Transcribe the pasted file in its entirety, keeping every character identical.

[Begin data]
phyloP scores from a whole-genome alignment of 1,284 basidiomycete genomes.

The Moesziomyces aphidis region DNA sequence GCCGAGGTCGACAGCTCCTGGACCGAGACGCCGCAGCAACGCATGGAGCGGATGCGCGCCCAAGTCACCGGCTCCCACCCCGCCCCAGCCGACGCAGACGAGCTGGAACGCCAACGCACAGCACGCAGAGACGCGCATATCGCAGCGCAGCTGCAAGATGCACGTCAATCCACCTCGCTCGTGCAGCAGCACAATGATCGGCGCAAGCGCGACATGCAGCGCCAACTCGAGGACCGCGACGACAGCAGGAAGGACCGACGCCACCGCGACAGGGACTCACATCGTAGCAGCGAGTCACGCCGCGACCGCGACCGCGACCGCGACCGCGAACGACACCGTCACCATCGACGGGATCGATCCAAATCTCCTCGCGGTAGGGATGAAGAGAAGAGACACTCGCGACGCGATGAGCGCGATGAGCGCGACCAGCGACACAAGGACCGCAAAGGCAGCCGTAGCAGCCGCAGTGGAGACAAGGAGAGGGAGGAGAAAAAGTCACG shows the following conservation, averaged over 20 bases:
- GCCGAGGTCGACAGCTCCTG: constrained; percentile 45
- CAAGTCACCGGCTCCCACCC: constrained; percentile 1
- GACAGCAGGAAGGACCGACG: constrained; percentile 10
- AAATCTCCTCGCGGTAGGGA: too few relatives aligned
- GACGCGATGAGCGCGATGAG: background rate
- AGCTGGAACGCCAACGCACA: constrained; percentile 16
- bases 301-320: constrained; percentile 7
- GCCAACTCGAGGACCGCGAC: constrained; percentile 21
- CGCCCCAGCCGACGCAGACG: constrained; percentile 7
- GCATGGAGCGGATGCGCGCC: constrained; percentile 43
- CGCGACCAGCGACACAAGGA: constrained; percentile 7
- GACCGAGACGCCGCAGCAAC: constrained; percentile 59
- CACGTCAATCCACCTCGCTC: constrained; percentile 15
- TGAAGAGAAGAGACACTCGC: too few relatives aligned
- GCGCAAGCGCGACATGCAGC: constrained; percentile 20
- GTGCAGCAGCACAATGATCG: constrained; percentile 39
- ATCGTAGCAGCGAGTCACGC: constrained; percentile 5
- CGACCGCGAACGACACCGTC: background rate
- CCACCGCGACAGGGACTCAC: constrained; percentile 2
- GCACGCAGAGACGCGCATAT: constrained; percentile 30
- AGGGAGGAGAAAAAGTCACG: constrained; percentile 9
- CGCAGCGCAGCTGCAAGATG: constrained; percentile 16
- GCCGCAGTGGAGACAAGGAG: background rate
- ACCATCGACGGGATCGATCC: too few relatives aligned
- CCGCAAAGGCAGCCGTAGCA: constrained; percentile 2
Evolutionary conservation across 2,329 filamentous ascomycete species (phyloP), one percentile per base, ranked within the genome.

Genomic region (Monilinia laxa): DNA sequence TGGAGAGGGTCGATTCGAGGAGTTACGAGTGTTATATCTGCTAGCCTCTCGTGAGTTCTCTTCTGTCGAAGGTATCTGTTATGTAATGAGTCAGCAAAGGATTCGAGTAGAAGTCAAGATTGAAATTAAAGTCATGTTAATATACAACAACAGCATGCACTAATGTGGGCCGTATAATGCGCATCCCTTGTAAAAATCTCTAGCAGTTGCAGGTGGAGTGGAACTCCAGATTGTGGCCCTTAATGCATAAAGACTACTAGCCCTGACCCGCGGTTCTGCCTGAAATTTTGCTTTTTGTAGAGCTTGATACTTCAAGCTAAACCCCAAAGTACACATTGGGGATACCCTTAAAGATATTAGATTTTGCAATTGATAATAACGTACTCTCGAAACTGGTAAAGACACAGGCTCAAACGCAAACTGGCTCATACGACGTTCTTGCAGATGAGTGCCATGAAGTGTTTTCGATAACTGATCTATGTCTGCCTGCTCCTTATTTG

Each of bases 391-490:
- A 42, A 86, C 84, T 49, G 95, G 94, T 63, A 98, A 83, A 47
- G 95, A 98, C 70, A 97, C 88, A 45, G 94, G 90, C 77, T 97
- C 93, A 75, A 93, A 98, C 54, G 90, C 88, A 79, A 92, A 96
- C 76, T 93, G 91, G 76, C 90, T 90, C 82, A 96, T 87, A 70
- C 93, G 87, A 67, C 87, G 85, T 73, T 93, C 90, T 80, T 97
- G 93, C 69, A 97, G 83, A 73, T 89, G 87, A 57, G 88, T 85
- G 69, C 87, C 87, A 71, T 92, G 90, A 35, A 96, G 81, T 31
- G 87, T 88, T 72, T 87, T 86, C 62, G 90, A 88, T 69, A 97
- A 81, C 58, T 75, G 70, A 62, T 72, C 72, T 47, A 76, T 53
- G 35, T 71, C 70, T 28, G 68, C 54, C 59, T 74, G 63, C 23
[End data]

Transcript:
phyloP scores from a whole-genome alignment of 1,284 basidiomycete genomes.

The Moesziomyces aphidis region DNA sequence GCCGAGGTCGACAGCTCCTGGACCGAGACGCCGCAGCAACGCATGGAGCGGATGCGCGCCCAAGTCACCGGCTCCCACCCCGCCCCAGCCGACGCAGACGAGCTGGAACGCCAACGCACAGCACGCAGAGACGCGCATATCGCAGCGCAGCTGCAAGATGCACGTCAATCCACCTCGCTCGTGCAGCAGCACAATGATCGGCGCAAGCGCGACATGCAGCGCCAACTCGAGGACCGCGACGACAGCAGGAAGGACCGACGCCACCGCGACAGGGACTCACATCGTAGCAGCGAGTCACGCCGCGACCGCGACCGCGACCGCGACCGCGAACGACACCGTCACCATCGACGGGATCGATCCAAATCTCCTCGCGGTAGGGATGAAGAGAAGAGACACTCGCGACGCGATGAGCGCGATGAGCGCGACCAGCGACACAAGGACCGCAAAGGCAGCCGTAGCAGCCGCAGTGGAGACAAGGAGAGGGAGGAGAAAAAGTCACG shows the following conservation, averaged over 20 bases:
- GCCGAGGTCGACAGCTCCTG: constrained; percentile 45
- CAAGTCACCGGCTCCCACCC: constrained; percentile 1
- GACAGCAGGAAGGACCGACG: constrained; percentile 10
- AAATCTCCTCGCGGTAGGGA: too few relatives aligned
- GACGCGATGAGCGCGATGAG: background rate
- AGCTGGAACGCCAACGCACA: constrained; percentile 16
- bases 301-320: constrained; percentile 7
- GCCAACTCGAGGACCGCGAC: constrained; percentile 21
- CGCCCCAGCCGACGCAGACG: constrained; percentile 7
- GCATGGAGCGGATGCGCGCC: constrained; percentile 43
- CGCGACCAGCGACACAAGGA: constrained; percentile 7
- GACCGAGACGCCGCAGCAAC: constrained; percentile 59
- CACGTCAATCCACCTCGCTC: constrained; percentile 15
- TGAAGAGAAGAGACACTCGC: too few relatives aligned
- GCGCAAGCGCGACATGCAGC: constrained; percentile 20
- GTGCAGCAGCACAATGATCG: constrained; percentile 39
- ATCGTAGCAGCGAGTCACGC: constrained; percentile 5
- CGACCGCGAACGACACCGTC: background rate
- CCACCGCGACAGGGACTCAC: constrained; percentile 2
- GCACGCAGAGACGCGCATAT: constrained; percentile 30
- AGGGAGGAGAAAAAGTCACG: constrained; percentile 9
- CGCAGCGCAGCTGCAAGATG: constrained; percentile 16
- GCCGCAGTGGAGACAAGGAG: background rate
- ACCATCGACGGGATCGATCC: too few relatives aligned
- CCGCAAAGGCAGCCGTAGCA: constrained; percentile 2
Evolutionary conservation across 2,329 filamentous ascomycete species (phyloP), one percentile per base, ranked within the genome.

Genomic region (Monilinia laxa): DNA sequence TGGAGAGGGTCGATTCGAGGAGTTACGAGTGTTATATCTGCTAGCCTCTCGTGAGTTCTCTTCTGTCGAAGGTATCTGTTATGTAATGAGTCAGCAAAGGATTCGAGTAGAAGTCAAGATTGAAATTAAAGTCATGTTAATATACAACAACAGCATGCACTAATGTGGGCCGTATAATGCGCATCCCTTGTAAAAATCTCTAGCAGTTGCAGGTGGAGTGGAACTCCAGATTGTGGCCCTTAATGCATAAAGACTACTAGCCCTGACCCGCGGTTCTGCCTGAAATTTTGCTTTTTGTAGAGCTTGATACTTCAAGCTAAACCCCAAAGTACACATTGGGGATACCCTTAAAGATATTAGATTTTGCAATTGATAATAACGTACTCTCGAAACTGGTAAAGACACAGGCTCAAACGCAAACTGGCTCATACGACGTTCTTGCAGATGAGTGCCATGAAGTGTTTTCGATAACTGATCTATGTCTGCCTGCTCCTTATTTG

Each of bases 391-490:
- A 42, A 86, C 84, T 49, G 95, G 94, T 63, A 98, A 83, A 47
- G 95, A 98, C 70, A 97, C 88, A 45, G 94, G 90, C 77, T 97
- C 93, A 75, A 93, A 98, C 54, G 90, C 88, A 79, A 92, A 96
- C 76, T 93, G 91, G 76, C 90, T 90, C 82, A 96, T 87, A 70
- C 93, G 87, A 67, C 87, G 85, T 73, T 93, C 90, T 80, T 97
- G 93, C 69, A 97, G 83, A 73, T 89, G 87, A 57, G 88, T 85
- G 69, C 87, C 87, A 71, T 92, G 90, A 35, A 96, G 81, T 31
- G 87, T 88, T 72, T 87, T 86, C 62, G 90, A 88, T 69, A 97
- A 81, C 58, T 75, G 70, A 62, T 72, C 72, T 47, A 76, T 53
- G 35, T 71, C 70, T 28, G 68, C 54, C 59, T 74, G 63, C 23